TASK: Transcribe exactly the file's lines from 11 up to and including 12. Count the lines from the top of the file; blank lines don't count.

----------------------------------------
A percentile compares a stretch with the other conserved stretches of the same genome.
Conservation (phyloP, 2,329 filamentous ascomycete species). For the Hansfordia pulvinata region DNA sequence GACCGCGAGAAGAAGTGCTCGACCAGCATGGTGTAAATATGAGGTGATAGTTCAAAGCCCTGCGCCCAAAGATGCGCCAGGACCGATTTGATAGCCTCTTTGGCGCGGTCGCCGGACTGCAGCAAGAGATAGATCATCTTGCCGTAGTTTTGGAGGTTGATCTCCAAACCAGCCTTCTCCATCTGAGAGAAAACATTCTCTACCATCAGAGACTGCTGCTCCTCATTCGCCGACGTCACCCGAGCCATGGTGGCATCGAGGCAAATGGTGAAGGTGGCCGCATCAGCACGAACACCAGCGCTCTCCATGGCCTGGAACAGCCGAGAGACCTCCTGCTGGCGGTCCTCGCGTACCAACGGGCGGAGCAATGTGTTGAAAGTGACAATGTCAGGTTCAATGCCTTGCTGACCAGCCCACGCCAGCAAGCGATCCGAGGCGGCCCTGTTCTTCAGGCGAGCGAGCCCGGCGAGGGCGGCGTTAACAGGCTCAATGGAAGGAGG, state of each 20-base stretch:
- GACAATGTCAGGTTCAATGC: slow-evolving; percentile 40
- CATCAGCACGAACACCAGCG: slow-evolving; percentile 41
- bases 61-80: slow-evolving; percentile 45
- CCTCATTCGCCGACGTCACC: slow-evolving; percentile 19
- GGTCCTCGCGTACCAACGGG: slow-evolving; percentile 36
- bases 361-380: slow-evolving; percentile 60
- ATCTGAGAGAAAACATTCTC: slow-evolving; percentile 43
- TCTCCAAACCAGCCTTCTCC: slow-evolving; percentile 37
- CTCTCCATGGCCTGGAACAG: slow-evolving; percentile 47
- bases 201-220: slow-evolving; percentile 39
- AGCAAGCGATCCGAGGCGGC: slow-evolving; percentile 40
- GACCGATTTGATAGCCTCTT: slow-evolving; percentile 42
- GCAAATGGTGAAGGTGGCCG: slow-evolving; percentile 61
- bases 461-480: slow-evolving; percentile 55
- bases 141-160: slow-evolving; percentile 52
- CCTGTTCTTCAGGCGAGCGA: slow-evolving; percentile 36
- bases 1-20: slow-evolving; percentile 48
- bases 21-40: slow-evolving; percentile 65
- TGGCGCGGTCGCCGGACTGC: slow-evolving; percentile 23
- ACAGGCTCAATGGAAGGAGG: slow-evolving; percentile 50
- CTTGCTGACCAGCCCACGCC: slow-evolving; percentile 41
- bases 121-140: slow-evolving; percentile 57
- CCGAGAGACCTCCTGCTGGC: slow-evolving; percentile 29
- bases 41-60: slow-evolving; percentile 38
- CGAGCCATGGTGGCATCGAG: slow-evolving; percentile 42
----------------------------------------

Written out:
- CTCTCCATGGCCTGGAACAG: slow-evolving; percentile 47
- bases 201-220: slow-evolving; percentile 39